WASHINGTON — As the Trump administration and numerous U.S. lawmakers, primarily conservatives, downplay the threat of climate change and take aim at policies to combat it, researchers are documenting undeniable transformations around the globe.
A United Nations-backed study published in January, for example, concluded that unless we take swift action to curb greenhouse gas emissions, /unep.org/newscentre/Default.aspx?DocumentID=27092&ArticleID=36336&l=en"}}" data-beacon-parsed="true">coral bleaching events — like the one that resulted in a major die-off at /www.huffingtonpost.com/entry/great-barrier-reef-coral-die-off_us_583c818be4b0c3968b76c53e"}}" data-beacon-parsed="true">Australia’s Great Barrier Reef — will soon decimate nearly all of the world’s coral reefs.
And just last week, the U.S. Geological Survey and Portland State University released data showing the dramatic melting of glaciers in Montana. Since 1966, climate change has reduced the size of 39 glaciers, some by as much as 85 percent.
Earlier this year, NASA published “Images of Change,” a gallery of more than 100 startling before and after pictures — most taken from space — that “show our planet in a state of flux.” The photos capture everything from natural disasters to urban growth and volcanic eruptions. Here, we’ve selected images that specifically show how climate change is affecting landscapes in different parts of the world.
The image below shows Glacier National Park in August 1984 (left), compared to August 2015 (right). In 1850, the area contained roughly 150 glaciers, compared to just 25 today, many “mere remnants of what they once were,” according to the National Park Service. If the current rate of warming continues, Glacier could be free of the features for which it is named by 2030.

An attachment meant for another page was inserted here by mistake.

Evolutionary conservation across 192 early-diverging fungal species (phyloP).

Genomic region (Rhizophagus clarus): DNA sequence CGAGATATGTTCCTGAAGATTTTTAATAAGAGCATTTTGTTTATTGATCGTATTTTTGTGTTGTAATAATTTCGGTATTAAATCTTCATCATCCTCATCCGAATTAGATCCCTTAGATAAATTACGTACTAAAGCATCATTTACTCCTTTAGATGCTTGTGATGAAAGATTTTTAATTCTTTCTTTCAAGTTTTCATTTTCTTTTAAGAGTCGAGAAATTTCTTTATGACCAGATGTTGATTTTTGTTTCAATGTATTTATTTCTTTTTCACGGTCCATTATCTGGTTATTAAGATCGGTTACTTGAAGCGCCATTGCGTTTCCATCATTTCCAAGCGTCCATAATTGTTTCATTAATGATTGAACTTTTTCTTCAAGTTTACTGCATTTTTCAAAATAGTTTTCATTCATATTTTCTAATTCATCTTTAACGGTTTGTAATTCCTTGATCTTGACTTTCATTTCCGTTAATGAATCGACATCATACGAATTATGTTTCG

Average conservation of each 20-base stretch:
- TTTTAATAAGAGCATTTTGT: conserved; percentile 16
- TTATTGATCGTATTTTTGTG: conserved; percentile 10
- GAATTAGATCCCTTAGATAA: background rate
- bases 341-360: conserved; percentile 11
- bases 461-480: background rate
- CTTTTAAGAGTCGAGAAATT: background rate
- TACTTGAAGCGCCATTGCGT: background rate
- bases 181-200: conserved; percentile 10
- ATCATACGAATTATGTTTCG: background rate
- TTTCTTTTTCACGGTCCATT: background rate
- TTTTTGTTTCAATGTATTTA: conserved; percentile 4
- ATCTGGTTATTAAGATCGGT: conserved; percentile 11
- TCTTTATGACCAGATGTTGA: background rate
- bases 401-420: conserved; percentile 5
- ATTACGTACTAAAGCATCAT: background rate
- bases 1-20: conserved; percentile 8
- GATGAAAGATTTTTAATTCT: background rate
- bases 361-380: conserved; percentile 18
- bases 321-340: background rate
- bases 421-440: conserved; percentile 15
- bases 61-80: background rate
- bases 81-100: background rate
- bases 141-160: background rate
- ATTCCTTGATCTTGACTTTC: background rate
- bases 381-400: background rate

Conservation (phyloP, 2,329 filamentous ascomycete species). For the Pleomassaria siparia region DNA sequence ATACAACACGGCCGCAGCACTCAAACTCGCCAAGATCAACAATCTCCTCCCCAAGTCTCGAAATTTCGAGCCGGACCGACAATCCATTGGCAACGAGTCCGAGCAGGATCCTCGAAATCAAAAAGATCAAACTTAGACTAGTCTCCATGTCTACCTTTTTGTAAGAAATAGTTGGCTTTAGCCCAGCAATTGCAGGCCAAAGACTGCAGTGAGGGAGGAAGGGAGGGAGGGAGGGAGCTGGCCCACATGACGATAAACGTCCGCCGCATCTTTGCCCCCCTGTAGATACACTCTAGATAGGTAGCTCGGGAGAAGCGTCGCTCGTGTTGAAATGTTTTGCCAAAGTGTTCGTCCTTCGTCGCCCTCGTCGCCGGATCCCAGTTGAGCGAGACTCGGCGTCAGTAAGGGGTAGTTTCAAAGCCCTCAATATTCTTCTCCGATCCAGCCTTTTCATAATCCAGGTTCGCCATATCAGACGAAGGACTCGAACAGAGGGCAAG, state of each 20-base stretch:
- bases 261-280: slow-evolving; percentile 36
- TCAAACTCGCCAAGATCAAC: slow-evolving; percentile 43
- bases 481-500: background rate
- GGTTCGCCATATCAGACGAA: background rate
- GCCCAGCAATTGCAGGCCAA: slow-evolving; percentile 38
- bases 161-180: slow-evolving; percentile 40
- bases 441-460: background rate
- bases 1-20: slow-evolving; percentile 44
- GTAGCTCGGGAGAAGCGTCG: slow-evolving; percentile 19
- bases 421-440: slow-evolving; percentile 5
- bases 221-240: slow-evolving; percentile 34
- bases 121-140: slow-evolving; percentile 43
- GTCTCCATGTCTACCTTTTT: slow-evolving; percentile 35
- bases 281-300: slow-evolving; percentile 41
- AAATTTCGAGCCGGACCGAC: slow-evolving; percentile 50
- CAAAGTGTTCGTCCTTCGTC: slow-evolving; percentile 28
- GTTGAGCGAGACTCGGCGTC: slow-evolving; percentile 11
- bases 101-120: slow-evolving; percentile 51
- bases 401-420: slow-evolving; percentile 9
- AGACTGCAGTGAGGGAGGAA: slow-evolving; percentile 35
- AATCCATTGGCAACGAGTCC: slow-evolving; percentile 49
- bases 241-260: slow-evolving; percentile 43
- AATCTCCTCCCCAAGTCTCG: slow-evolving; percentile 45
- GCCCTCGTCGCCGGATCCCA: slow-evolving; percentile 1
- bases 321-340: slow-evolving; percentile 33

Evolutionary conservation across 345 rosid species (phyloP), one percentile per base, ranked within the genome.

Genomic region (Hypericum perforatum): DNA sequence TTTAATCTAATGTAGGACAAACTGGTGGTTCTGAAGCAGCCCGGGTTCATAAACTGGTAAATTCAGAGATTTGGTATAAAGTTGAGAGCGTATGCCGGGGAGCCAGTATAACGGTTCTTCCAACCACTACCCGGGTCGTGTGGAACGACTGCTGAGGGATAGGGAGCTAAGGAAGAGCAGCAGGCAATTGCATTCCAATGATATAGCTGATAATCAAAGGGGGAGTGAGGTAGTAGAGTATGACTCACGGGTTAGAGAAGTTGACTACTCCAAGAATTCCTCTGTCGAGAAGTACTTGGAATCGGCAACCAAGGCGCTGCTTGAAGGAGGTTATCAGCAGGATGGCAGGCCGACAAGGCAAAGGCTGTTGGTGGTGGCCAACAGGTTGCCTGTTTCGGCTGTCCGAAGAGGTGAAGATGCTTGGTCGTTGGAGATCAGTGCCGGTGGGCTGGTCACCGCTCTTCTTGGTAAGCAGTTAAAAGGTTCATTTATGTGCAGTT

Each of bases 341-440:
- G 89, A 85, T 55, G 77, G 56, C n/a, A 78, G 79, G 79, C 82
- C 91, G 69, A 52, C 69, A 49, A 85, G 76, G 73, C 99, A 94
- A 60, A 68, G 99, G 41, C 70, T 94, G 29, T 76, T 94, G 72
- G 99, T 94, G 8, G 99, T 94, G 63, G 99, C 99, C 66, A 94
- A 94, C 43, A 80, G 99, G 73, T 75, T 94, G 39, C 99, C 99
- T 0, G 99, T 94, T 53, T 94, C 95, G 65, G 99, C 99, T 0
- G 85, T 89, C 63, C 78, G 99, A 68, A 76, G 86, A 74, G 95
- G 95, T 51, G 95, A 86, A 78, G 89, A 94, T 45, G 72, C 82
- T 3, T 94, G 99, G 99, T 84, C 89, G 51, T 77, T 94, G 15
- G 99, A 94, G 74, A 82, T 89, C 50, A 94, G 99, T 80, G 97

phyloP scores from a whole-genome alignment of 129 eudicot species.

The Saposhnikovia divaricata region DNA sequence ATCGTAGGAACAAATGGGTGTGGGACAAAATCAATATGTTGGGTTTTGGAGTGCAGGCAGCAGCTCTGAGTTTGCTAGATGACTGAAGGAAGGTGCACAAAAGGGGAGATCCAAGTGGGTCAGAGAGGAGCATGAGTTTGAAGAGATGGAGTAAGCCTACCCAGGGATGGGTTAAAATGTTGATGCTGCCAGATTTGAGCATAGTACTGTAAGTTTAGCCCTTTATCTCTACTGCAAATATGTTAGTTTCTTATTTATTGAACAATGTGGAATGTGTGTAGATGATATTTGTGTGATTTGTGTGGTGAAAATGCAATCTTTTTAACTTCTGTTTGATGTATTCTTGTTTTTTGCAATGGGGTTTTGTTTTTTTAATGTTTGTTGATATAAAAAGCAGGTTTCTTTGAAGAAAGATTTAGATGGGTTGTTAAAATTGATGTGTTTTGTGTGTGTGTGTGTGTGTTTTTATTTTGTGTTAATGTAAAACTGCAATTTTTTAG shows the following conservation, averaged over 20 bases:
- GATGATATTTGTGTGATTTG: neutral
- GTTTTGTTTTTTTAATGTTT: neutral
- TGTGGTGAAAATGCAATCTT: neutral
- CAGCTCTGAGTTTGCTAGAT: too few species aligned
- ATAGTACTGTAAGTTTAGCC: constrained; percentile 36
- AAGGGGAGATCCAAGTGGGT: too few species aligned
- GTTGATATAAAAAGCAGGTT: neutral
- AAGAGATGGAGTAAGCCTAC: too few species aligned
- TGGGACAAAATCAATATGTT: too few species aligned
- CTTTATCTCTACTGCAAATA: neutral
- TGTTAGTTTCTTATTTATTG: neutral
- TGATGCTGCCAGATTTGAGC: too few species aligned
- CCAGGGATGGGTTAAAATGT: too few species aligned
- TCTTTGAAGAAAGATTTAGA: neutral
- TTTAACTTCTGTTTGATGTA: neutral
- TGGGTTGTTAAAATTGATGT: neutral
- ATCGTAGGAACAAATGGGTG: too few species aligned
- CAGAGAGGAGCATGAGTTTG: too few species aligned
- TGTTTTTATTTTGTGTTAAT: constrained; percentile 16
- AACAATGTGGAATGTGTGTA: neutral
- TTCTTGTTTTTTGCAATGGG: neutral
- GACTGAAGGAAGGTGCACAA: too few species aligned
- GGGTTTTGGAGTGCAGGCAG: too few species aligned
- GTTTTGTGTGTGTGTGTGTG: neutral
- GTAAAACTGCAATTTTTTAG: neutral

On average, the world’s glaciers are losing ice at three times the rate lost in the 1980s, according to a 2015 study. And roughly 69 percent of the rapid melting of Earth’s glaciers can be linked to human activity, including the burning of fossil fuels, a 2014 report found.
The images below show Pedersen Glacier, in southern Alaska, sometime between the mid-1920s and the early 1940s (left), and in August 2005 (right). In that 60- to 80-year period, the glacier’s terminus retreated more than 1.2 miles.
Below are images of Northwestern Glacier, in southern Alaska, sometime between the mid-1920s and the early 1940s (left), compared to August 2005 (right). During that 60- to 80-year period, the glacier’s terminus retreated more than 6.2 miles.
The images below show Muir Glacier, also in southern Alaska, first in August 1941 (left) and again in August 2004 (right). Between the 1890s and 2005, Muir retreated more than 30 miles, according to USGS.
The image below shows the Bellinghausen Coast, in western Antarctica, in February 1975 (left) and again in March 2015 (right). Over the last four decades, West Antarctica’s coastline has lost about 390 square miles of ice, according to a study last year led by researchers at the University of Edinburgh.
The graphic below shows the decline in Arctic sea ice between September 1984 (left) and September 2016 (right). Over that 32-year period, the area covered by ice at least four years old has plummeted from 718,000 square miles to 42,000 square miles.